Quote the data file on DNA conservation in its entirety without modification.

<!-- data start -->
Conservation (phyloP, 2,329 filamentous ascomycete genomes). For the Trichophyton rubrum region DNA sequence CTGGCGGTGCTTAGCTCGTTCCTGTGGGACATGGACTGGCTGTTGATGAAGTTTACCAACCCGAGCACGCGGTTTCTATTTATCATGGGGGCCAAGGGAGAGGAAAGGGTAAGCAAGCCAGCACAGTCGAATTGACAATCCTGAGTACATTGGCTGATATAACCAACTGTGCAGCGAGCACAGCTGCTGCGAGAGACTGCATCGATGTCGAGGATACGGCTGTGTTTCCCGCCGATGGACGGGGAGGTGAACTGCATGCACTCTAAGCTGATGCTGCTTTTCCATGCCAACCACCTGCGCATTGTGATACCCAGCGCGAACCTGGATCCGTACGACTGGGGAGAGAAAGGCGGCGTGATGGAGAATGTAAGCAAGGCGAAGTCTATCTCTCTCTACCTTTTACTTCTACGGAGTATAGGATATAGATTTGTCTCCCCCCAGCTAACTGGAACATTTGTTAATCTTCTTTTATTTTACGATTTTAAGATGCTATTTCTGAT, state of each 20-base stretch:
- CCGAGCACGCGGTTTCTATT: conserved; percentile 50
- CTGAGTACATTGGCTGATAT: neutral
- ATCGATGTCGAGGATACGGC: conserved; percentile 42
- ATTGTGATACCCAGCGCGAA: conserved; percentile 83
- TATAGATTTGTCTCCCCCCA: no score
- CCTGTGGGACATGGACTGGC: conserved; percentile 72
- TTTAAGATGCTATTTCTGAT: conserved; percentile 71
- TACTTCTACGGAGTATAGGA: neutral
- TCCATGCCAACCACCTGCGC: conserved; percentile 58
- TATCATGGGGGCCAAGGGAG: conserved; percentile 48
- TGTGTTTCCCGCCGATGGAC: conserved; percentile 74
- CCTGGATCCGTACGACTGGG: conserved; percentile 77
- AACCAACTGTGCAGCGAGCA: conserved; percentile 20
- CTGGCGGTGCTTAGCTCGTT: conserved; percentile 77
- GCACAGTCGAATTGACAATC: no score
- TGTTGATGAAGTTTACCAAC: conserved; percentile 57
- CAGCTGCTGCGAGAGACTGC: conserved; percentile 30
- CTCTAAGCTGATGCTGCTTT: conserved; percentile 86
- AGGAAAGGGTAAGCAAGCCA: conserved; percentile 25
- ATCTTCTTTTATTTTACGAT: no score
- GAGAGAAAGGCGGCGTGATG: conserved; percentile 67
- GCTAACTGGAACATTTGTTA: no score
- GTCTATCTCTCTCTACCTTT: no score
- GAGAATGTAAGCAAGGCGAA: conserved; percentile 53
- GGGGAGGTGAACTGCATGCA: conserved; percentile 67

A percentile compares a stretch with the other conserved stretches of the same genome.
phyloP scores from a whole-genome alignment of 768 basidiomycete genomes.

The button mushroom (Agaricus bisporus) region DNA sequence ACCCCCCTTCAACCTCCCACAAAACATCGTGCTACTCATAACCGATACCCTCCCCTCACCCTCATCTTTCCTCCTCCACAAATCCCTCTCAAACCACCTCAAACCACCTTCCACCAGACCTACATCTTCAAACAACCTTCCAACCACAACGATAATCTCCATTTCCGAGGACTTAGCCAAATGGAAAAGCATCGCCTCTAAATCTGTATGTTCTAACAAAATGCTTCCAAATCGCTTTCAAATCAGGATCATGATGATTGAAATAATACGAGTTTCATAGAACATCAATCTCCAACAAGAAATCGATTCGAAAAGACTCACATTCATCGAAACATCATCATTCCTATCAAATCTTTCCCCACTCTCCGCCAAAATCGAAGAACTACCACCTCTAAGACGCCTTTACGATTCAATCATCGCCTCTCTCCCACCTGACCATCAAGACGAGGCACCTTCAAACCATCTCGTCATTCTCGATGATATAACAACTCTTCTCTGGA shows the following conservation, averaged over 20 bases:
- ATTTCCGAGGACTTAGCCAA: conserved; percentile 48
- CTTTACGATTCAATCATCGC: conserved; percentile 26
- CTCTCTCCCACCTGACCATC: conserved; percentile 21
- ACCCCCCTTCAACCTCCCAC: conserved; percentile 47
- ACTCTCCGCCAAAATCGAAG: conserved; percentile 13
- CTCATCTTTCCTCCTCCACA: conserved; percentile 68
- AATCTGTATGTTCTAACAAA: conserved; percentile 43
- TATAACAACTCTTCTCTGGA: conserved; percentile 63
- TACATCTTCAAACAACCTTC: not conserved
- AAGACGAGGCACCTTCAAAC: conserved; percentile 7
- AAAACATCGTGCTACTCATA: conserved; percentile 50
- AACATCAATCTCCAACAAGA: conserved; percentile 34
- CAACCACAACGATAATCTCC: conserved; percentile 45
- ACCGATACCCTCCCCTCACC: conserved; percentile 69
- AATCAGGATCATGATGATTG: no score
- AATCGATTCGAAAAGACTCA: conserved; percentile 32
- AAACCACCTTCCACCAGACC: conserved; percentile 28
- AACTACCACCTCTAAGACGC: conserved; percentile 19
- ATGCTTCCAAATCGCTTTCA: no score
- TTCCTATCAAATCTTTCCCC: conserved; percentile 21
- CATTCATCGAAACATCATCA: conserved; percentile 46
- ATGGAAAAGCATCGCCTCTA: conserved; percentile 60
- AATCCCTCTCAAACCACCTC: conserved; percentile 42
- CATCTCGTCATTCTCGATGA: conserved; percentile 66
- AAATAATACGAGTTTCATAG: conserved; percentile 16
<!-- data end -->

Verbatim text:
Conservation (phyloP, 2,329 filamentous ascomycete genomes). For the Trichophyton rubrum region DNA sequence CTGGCGGTGCTTAGCTCGTTCCTGTGGGACATGGACTGGCTGTTGATGAAGTTTACCAACCCGAGCACGCGGTTTCTATTTATCATGGGGGCCAAGGGAGAGGAAAGGGTAAGCAAGCCAGCACAGTCGAATTGACAATCCTGAGTACATTGGCTGATATAACCAACTGTGCAGCGAGCACAGCTGCTGCGAGAGACTGCATCGATGTCGAGGATACGGCTGTGTTTCCCGCCGATGGACGGGGAGGTGAACTGCATGCACTCTAAGCTGATGCTGCTTTTCCATGCCAACCACCTGCGCATTGTGATACCCAGCGCGAACCTGGATCCGTACGACTGGGGAGAGAAAGGCGGCGTGATGGAGAATGTAAGCAAGGCGAAGTCTATCTCTCTCTACCTTTTACTTCTACGGAGTATAGGATATAGATTTGTCTCCCCCCAGCTAACTGGAACATTTGTTAATCTTCTTTTATTTTACGATTTTAAGATGCTATTTCTGAT, state of each 20-base stretch:
- CCGAGCACGCGGTTTCTATT: conserved; percentile 50
- CTGAGTACATTGGCTGATAT: neutral
- ATCGATGTCGAGGATACGGC: conserved; percentile 42
- ATTGTGATACCCAGCGCGAA: conserved; percentile 83
- TATAGATTTGTCTCCCCCCA: no score
- CCTGTGGGACATGGACTGGC: conserved; percentile 72
- TTTAAGATGCTATTTCTGAT: conserved; percentile 71
- TACTTCTACGGAGTATAGGA: neutral
- TCCATGCCAACCACCTGCGC: conserved; percentile 58
- TATCATGGGGGCCAAGGGAG: conserved; percentile 48
- TGTGTTTCCCGCCGATGGAC: conserved; percentile 74
- CCTGGATCCGTACGACTGGG: conserved; percentile 77
- AACCAACTGTGCAGCGAGCA: conserved; percentile 20
- CTGGCGGTGCTTAGCTCGTT: conserved; percentile 77
- GCACAGTCGAATTGACAATC: no score
- TGTTGATGAAGTTTACCAAC: conserved; percentile 57
- CAGCTGCTGCGAGAGACTGC: conserved; percentile 30
- CTCTAAGCTGATGCTGCTTT: conserved; percentile 86
- AGGAAAGGGTAAGCAAGCCA: conserved; percentile 25
- ATCTTCTTTTATTTTACGAT: no score
- GAGAGAAAGGCGGCGTGATG: conserved; percentile 67
- GCTAACTGGAACATTTGTTA: no score
- GTCTATCTCTCTCTACCTTT: no score
- GAGAATGTAAGCAAGGCGAA: conserved; percentile 53
- GGGGAGGTGAACTGCATGCA: conserved; percentile 67

A percentile compares a stretch with the other conserved stretches of the same genome.
phyloP scores from a whole-genome alignment of 768 basidiomycete genomes.

The button mushroom (Agaricus bisporus) region DNA sequence ACCCCCCTTCAACCTCCCACAAAACATCGTGCTACTCATAACCGATACCCTCCCCTCACCCTCATCTTTCCTCCTCCACAAATCCCTCTCAAACCACCTCAAACCACCTTCCACCAGACCTACATCTTCAAACAACCTTCCAACCACAACGATAATCTCCATTTCCGAGGACTTAGCCAAATGGAAAAGCATCGCCTCTAAATCTGTATGTTCTAACAAAATGCTTCCAAATCGCTTTCAAATCAGGATCATGATGATTGAAATAATACGAGTTTCATAGAACATCAATCTCCAACAAGAAATCGATTCGAAAAGACTCACATTCATCGAAACATCATCATTCCTATCAAATCTTTCCCCACTCTCCGCCAAAATCGAAGAACTACCACCTCTAAGACGCCTTTACGATTCAATCATCGCCTCTCTCCCACCTGACCATCAAGACGAGGCACCTTCAAACCATCTCGTCATTCTCGATGATATAACAACTCTTCTCTGGA shows the following conservation, averaged over 20 bases:
- ATTTCCGAGGACTTAGCCAA: conserved; percentile 48
- CTTTACGATTCAATCATCGC: conserved; percentile 26
- CTCTCTCCCACCTGACCATC: conserved; percentile 21
- ACCCCCCTTCAACCTCCCAC: conserved; percentile 47
- ACTCTCCGCCAAAATCGAAG: conserved; percentile 13
- CTCATCTTTCCTCCTCCACA: conserved; percentile 68
- AATCTGTATGTTCTAACAAA: conserved; percentile 43
- TATAACAACTCTTCTCTGGA: conserved; percentile 63
- TACATCTTCAAACAACCTTC: not conserved
- AAGACGAGGCACCTTCAAAC: conserved; percentile 7
- AAAACATCGTGCTACTCATA: conserved; percentile 50
- AACATCAATCTCCAACAAGA: conserved; percentile 34
- CAACCACAACGATAATCTCC: conserved; percentile 45
- ACCGATACCCTCCCCTCACC: conserved; percentile 69
- AATCAGGATCATGATGATTG: no score
- AATCGATTCGAAAAGACTCA: conserved; percentile 32
- AAACCACCTTCCACCAGACC: conserved; percentile 28
- AACTACCACCTCTAAGACGC: conserved; percentile 19
- ATGCTTCCAAATCGCTTTCA: no score
- TTCCTATCAAATCTTTCCCC: conserved; percentile 21
- CATTCATCGAAACATCATCA: conserved; percentile 46
- ATGGAAAAGCATCGCCTCTA: conserved; percentile 60
- AATCCCTCTCAAACCACCTC: conserved; percentile 42
- CATCTCGTCATTCTCGATGA: conserved; percentile 66
- AAATAATACGAGTTTCATAG: conserved; percentile 16